Three Days Grace eventually relocated to Toronto and were introduced to producer Gavin Brown by their old manager. The band gave Brown a private set, and he selected what he felt were the most promising tracks. The group then produced a demo for EMI Music Publishing Canada. With Brown at the helm, Three Days Grace recorded "(I Hate) Everything About You." The tune got them a publishing deal with EMI, and soon they were signed to Jive after being courted by the company's president. Brown and Three Days Grace were sent to a studio in Boston, Massachusetts, to start the group's debut album. The band completed its self-titled full-length in Woodstock, New York, at an isolated location free from big-city distractions. Heavily influenced by Kyuss and Sunny Day Real Estate, the dark, angst-ridden tales of small-town love and hate on Three Days Grace brought the group a Next Big Thing tag.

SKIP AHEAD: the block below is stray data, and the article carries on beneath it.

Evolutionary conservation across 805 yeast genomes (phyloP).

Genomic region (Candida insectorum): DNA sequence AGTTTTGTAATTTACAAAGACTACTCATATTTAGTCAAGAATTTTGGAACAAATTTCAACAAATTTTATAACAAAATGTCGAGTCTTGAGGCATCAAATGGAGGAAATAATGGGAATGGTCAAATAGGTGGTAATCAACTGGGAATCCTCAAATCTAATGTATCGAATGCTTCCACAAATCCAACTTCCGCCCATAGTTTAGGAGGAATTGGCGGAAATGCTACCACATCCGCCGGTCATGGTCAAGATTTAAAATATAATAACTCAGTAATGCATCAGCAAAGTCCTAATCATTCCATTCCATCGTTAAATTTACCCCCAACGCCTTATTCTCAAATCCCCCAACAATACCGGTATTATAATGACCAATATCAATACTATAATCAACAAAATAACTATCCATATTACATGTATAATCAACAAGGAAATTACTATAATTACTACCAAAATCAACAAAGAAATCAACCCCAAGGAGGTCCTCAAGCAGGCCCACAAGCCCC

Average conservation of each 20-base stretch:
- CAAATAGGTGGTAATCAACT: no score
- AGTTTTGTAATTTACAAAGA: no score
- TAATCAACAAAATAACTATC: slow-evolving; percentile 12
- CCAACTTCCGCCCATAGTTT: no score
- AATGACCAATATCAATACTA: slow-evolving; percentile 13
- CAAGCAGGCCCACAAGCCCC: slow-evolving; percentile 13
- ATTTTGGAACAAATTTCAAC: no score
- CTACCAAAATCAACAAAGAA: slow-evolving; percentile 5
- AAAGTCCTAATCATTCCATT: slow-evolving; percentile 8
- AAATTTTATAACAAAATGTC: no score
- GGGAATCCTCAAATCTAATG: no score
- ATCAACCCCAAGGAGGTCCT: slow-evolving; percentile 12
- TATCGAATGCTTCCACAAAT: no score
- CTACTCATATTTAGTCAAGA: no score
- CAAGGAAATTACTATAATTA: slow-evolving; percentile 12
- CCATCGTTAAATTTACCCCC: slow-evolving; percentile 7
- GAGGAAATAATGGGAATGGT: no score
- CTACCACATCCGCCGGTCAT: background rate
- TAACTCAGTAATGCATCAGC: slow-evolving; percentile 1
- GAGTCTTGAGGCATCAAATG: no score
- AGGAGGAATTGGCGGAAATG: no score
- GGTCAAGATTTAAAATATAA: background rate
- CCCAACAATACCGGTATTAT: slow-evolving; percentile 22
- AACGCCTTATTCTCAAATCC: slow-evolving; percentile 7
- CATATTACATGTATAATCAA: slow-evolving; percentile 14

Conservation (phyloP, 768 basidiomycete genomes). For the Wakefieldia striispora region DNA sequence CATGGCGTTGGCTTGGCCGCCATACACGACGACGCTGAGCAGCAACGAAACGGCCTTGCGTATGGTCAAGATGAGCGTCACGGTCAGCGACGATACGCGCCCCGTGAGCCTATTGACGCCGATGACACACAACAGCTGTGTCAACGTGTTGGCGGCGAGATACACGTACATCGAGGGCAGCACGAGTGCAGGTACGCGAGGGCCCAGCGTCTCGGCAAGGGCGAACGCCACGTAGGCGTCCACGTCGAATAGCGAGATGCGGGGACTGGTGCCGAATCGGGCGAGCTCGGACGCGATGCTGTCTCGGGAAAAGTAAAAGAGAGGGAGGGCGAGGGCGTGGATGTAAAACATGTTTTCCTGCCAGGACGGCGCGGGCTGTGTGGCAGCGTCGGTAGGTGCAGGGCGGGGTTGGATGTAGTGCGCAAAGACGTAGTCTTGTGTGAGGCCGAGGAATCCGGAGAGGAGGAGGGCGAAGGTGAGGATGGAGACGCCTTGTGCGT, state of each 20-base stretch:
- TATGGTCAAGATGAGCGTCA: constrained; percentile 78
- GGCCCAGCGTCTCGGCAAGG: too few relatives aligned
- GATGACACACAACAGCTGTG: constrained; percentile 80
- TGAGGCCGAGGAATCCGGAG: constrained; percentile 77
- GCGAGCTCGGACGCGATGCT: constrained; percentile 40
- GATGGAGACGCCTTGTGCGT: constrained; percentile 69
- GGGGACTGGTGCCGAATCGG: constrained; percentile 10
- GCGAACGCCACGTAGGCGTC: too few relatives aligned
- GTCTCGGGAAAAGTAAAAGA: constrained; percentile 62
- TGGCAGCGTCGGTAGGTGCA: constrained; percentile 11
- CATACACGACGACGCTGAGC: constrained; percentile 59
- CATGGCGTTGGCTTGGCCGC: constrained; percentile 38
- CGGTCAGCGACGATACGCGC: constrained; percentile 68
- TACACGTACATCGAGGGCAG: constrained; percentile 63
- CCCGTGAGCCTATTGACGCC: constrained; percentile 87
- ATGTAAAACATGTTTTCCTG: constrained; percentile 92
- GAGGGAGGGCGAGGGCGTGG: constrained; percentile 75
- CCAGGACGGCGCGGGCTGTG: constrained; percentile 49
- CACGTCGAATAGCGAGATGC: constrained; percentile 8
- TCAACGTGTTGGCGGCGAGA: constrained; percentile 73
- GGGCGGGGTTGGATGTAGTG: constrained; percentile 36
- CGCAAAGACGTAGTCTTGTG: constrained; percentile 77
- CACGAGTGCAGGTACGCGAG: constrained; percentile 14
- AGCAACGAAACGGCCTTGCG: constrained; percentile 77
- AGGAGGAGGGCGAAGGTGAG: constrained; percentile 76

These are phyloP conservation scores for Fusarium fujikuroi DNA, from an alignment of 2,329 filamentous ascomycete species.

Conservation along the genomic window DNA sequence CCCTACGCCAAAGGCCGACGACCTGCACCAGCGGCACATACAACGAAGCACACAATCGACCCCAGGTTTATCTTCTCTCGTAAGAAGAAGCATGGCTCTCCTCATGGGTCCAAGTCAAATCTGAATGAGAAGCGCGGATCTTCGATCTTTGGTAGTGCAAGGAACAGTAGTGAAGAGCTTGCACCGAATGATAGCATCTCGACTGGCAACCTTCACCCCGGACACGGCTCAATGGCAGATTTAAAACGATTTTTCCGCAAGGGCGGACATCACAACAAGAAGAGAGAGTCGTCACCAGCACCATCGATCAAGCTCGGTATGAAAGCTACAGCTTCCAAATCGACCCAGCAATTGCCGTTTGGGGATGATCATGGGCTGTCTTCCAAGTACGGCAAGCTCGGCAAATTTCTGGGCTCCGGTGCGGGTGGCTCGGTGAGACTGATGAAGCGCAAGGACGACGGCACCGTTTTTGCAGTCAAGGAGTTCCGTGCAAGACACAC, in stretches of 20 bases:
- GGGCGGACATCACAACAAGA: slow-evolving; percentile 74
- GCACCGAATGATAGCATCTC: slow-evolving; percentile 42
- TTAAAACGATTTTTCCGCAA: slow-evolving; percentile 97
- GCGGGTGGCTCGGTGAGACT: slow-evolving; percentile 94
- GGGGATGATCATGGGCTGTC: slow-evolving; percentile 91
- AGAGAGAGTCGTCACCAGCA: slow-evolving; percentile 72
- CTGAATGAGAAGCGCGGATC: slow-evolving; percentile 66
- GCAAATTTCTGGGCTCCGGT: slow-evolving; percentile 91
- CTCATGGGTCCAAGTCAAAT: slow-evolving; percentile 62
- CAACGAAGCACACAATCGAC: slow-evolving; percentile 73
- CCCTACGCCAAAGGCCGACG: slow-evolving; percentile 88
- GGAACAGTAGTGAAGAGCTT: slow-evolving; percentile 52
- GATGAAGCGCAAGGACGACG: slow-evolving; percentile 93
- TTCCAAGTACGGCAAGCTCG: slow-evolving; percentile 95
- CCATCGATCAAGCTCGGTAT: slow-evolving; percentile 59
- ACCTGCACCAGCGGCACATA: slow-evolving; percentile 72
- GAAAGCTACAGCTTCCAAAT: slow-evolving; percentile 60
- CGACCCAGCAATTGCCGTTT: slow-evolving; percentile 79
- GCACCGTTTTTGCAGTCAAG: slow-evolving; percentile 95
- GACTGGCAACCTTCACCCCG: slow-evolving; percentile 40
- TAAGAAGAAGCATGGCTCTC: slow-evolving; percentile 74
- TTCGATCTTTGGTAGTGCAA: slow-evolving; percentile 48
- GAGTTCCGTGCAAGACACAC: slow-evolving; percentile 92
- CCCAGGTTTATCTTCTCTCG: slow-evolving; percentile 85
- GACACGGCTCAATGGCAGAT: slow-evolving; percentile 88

Three Days Grace was released on July 22, 2003, by which time "(I Hate) Everything About You" was already a hit on alternative radio stations in Canada. The band toured extensively behind the record for the next two years as both a supporting act and headliners, but after a while, life on the road left the band, especially Gontier, feeling isolated and alone. Consequently, this theme of disconnection -- coupled with the realization that one was, in fact, not alone -- would serve as the basis for their follow-up album. Getting back to their roots by writing the record in the Ontario countryside, One-X was released in June 2006. The album, which hit number five on the Billboard Top 200, marked the recorded debut of the band's second guitarist, Barry Stock. Three Days Grace supported One-X throughout the summer on dates alongside Staind, Hoobastank, and Nickelback, while "Animal I Have Become" became a number one modern rock hit. In 2009, the group released its third full-length album, Life Starts Now. After heading out on tour with bands like Nickelback and Avenged Sevenfold, the band returned to the studio to record their fourth album, the more atmospheric, electronic-tinged Transit of Venus. ~ Michael Sutton, Rovi